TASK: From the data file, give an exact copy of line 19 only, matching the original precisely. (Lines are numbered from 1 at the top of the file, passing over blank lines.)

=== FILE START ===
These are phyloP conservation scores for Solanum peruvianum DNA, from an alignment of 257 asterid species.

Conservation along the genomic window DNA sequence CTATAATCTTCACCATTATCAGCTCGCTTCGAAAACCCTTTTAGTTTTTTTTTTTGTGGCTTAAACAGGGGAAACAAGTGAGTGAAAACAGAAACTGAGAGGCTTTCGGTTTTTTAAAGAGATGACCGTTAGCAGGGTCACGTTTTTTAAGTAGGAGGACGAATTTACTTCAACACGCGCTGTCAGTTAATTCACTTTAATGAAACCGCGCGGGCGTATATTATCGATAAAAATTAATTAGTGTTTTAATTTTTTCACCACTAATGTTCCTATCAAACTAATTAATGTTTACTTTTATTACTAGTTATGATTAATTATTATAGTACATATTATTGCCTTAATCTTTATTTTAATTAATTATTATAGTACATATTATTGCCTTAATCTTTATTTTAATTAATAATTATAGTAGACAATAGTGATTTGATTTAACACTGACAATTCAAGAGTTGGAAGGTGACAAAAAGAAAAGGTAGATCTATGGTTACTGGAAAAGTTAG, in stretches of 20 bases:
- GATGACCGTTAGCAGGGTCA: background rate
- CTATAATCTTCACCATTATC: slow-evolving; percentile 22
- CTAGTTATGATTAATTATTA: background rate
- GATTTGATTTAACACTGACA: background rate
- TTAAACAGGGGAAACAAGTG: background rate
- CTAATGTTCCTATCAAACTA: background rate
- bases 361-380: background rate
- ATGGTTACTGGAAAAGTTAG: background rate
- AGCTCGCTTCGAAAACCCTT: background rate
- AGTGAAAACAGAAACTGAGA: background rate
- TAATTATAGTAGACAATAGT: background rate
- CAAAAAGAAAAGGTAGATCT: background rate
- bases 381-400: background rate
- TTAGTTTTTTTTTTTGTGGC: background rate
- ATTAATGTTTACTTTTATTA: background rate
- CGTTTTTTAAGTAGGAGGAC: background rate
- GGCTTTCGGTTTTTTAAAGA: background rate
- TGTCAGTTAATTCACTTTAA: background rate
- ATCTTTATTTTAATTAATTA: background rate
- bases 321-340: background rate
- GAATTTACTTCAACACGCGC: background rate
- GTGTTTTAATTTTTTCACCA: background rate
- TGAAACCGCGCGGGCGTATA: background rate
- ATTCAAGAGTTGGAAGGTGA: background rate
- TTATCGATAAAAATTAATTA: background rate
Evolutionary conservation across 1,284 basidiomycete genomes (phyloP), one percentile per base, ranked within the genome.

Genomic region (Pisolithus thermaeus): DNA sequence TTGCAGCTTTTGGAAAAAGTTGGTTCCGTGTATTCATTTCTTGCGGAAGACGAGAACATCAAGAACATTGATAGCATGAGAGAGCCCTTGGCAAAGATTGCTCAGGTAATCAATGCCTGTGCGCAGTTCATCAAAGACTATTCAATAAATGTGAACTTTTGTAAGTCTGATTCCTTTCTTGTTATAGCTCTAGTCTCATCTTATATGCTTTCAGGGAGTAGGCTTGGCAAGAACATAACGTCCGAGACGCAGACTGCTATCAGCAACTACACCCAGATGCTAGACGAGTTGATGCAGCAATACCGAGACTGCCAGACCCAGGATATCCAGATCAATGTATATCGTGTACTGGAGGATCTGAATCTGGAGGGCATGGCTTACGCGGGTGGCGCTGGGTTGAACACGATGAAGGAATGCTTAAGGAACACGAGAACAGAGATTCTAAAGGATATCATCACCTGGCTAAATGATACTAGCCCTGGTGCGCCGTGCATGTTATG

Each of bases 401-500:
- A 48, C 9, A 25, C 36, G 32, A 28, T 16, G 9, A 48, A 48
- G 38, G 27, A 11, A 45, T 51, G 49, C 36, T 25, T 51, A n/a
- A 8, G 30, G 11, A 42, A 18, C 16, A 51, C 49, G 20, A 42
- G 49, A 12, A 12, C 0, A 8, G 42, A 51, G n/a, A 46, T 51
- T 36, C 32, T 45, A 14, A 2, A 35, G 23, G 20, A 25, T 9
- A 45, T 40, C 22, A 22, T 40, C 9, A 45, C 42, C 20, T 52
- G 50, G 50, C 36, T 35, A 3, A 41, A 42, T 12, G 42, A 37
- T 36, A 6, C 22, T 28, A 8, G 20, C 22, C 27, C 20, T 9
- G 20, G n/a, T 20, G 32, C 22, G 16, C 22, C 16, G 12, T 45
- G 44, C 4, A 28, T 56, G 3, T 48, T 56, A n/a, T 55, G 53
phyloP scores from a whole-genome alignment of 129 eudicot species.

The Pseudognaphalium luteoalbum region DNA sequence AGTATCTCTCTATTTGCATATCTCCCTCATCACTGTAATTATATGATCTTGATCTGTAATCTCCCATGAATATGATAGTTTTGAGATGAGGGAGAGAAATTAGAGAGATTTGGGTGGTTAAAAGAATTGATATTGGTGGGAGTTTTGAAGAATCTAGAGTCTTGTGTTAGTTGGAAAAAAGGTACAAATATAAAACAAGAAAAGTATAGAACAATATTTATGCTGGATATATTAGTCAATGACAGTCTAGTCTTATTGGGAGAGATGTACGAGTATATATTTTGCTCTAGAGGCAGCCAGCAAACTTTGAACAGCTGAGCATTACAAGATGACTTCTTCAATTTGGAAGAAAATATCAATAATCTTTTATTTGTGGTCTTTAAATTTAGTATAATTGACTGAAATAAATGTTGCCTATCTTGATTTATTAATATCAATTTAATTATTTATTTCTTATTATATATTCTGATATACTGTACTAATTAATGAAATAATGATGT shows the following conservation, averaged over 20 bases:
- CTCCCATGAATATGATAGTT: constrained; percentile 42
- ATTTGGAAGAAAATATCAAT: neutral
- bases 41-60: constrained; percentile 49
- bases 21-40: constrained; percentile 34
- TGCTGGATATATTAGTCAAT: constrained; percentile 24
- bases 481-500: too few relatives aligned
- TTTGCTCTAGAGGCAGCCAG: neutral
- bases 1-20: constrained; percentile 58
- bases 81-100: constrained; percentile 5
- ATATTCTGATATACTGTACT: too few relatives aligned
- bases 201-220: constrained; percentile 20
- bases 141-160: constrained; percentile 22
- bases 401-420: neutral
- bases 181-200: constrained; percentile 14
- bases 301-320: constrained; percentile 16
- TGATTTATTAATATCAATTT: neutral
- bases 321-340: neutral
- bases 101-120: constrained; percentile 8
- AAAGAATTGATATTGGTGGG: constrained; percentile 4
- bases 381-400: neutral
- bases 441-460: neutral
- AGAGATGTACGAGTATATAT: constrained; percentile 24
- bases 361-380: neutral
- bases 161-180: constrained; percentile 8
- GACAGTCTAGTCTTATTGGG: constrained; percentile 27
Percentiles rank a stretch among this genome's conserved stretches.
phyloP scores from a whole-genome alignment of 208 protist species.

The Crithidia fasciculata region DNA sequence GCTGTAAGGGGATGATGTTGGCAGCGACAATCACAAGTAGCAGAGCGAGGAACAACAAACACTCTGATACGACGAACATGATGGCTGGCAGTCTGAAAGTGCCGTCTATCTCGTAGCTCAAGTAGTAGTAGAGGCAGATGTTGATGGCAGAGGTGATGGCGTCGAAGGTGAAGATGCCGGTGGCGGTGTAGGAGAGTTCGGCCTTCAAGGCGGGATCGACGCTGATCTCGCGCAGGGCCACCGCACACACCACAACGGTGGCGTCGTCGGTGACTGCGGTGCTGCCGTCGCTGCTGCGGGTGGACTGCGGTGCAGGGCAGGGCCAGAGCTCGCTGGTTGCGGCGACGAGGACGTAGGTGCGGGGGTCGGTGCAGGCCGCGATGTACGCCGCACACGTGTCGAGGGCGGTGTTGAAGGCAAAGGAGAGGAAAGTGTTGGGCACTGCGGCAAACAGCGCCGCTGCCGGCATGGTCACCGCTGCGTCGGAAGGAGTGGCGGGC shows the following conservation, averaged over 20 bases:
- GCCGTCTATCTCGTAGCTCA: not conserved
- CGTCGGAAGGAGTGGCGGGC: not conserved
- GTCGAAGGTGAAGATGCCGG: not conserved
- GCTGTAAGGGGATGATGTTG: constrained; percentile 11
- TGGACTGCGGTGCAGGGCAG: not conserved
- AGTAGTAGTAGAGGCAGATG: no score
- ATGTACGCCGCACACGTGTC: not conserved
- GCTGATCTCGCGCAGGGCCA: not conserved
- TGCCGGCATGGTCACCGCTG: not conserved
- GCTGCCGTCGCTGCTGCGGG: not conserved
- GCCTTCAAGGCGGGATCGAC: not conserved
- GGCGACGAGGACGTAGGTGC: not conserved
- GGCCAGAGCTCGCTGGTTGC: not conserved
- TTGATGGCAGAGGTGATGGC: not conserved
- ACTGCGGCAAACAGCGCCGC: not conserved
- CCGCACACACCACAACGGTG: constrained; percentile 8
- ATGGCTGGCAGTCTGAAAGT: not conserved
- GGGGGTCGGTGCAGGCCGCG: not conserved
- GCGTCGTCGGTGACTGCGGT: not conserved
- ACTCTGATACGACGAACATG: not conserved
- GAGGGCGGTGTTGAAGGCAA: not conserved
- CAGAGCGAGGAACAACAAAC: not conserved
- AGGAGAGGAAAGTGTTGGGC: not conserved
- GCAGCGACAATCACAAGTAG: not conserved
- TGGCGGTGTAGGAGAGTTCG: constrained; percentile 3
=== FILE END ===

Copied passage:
- GGCTTTCGGTTTTTTAAAGA: background rate